| 2:28 am on May 1, 2003 (gmt 0)|
Here's a couple of links for starters jon:
A dynamic site in 2 minutes
no special skills required [webmasterworld.com]
Build your own Database Driven Website using PHP & MySQL [sitepoint.com]
| 3:11 am on May 1, 2003 (gmt 0)|
Seems to be a fine book (it's on the way). So Birdman, you feel PHP and MySql are the way to go?
| 4:07 am on May 1, 2003 (gmt 0)|
I know the question was addressed to Birdman, but I'll give my thoughts as well:
>>>"...PHP and MySql are the way to go?..."
It depends. You need to answer the following questions before you decide whether to go down the php route or the asp route:
- Do you generally favour open-source, unix solutions, or do you just love Microsoft solutions
- Where do you host? on a linux server or a Windows server? What facilities does your host have available?
- Are you more familiar with unix/perl, etc or are you more familiar with Windows Visual Basic, VBA, MS Access
Bottom line: there are zealots of one or the other, but I think they both have their pros & cons, and it depends on your skills, preferences, and customer's requirements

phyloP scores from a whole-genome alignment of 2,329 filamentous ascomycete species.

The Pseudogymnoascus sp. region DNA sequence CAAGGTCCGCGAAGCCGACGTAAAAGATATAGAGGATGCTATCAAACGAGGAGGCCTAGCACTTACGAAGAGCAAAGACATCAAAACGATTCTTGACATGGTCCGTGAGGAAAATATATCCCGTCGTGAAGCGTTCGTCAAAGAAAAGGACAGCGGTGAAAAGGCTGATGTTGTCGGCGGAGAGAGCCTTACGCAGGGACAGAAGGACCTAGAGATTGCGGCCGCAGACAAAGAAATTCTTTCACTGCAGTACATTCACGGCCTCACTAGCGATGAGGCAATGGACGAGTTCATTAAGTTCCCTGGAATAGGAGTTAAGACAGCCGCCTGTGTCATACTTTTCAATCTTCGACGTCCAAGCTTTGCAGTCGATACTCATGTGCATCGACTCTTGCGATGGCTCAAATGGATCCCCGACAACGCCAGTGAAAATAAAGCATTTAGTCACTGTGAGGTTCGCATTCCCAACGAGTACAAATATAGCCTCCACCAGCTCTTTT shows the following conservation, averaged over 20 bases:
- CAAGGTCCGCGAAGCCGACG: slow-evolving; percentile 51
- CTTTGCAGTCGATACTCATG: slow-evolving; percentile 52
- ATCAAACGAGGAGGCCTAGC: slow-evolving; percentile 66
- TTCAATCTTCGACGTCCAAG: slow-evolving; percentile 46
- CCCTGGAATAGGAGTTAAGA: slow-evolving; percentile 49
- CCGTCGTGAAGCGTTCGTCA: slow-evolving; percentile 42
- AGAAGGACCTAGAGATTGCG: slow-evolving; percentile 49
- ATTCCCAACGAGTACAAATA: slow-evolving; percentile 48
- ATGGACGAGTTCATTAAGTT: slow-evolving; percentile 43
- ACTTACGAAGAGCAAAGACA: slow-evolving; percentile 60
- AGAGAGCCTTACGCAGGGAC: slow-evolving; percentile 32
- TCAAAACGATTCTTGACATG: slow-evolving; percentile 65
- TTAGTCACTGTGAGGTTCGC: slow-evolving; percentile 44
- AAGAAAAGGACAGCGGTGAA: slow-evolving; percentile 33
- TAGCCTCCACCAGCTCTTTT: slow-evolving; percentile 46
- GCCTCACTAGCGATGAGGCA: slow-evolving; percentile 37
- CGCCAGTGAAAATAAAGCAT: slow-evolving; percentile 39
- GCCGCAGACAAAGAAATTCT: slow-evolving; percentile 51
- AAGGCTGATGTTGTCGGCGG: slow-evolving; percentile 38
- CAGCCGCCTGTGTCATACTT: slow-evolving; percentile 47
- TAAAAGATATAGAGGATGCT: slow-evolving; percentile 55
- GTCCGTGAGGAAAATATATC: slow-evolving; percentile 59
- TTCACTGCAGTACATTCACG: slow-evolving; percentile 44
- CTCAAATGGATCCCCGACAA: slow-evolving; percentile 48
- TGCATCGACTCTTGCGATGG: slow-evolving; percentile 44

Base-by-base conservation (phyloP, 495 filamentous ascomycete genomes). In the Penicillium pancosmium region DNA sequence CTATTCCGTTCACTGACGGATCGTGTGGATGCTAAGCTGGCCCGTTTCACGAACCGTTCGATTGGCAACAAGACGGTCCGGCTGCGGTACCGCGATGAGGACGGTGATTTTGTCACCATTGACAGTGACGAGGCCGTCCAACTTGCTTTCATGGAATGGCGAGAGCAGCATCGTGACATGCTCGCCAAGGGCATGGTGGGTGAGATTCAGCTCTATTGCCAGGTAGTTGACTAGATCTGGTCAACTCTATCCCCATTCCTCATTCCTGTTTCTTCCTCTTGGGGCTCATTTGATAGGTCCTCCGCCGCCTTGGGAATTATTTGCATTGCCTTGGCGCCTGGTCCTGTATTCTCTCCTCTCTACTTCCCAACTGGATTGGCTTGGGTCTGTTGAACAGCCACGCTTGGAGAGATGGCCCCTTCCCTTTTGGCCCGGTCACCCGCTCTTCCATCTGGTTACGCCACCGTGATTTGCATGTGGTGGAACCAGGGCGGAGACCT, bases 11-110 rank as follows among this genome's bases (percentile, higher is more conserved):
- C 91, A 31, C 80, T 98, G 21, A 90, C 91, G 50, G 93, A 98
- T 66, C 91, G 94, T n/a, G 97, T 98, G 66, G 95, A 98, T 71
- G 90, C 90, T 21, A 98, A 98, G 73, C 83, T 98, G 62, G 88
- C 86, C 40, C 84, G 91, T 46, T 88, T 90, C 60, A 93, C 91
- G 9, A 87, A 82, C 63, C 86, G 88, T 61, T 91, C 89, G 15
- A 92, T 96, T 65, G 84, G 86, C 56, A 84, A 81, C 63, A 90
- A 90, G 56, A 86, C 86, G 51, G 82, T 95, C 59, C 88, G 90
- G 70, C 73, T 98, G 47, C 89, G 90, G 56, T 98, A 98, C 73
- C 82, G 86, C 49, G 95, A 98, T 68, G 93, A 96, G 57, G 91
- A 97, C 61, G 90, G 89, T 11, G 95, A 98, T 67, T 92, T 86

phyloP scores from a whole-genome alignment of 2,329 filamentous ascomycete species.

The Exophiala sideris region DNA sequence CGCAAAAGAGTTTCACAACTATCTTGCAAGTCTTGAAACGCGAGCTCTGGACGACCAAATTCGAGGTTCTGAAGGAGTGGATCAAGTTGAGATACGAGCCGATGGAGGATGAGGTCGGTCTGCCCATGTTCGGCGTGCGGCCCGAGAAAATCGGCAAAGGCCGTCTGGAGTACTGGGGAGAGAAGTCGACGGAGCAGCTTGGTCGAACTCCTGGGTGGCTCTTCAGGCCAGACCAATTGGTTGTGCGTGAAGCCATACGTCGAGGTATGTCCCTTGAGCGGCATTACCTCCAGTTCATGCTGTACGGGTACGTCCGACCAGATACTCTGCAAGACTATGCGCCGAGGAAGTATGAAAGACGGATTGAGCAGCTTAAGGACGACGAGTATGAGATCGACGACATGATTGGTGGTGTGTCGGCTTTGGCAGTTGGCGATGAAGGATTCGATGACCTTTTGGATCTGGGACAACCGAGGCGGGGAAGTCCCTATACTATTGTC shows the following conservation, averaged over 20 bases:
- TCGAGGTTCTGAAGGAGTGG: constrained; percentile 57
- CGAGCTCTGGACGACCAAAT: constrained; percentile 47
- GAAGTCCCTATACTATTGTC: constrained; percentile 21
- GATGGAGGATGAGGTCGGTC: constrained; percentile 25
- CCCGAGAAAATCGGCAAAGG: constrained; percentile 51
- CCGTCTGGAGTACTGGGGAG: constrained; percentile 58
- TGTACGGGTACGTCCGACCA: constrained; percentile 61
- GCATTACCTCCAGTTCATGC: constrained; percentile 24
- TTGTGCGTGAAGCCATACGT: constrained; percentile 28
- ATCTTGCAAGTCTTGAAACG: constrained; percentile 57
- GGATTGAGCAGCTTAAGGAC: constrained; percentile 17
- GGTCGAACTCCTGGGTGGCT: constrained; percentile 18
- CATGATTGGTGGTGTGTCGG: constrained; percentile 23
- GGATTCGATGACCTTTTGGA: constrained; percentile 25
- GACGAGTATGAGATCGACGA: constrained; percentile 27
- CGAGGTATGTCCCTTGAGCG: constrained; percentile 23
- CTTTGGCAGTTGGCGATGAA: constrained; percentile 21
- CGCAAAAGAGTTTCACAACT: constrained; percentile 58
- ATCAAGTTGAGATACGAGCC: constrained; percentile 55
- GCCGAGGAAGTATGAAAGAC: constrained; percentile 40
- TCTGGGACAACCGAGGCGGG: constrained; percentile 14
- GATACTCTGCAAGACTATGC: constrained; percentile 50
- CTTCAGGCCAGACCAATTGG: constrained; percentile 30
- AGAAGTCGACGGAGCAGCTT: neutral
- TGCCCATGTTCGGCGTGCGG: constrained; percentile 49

| 4:09 am on May 1, 2003 (gmt 0)|
|PHP and MySql are the way to go? |
That depends also on your server/hosting company and on your programming skills. If you can use PHP and MySQL on your server and you know something about SQL (or you think you can easily learn the basics) I think that's the way to go.
| 4:48 am on May 1, 2003 (gmt 0)|
And of course the big selling point is that an Apache/PHP/MySQL set up is free. ;)
| 11:19 am on May 1, 2003 (gmt 0)|
>>it's on the way
Man, I wasn't trying to get you to buy a book, but it should help you out alot.
>>you feel PHP and MySql are the way to go?
Personally, yes! I don't care for ASP and MS hosting is way expensive. What you get for the extra money, I don't know. To me, PHP is very easy to learn and it has built in MySQL functions to interact with your db. And, as graham noted, both are free and available on the majority of hosts servers.
| 6:15 pm on May 1, 2003 (gmt 0)|
I actually use both PHP and ASP. I have two personal sites, one in ASP and one in PHP, and at work we're an ASP shop. There is a lot to like about each. But, having said that, I usually recomend PHP to someone starting out with their first dynamic site. I've found that there are a lot more open-source PHP scripts available for you to use, you have a lot more options for web hosting, and PHP enjoys a slight advantage in online tutorials. I also really like using MySQL. With ASP, you typically either use the under-powered Access for your database, or the expensive SQL server.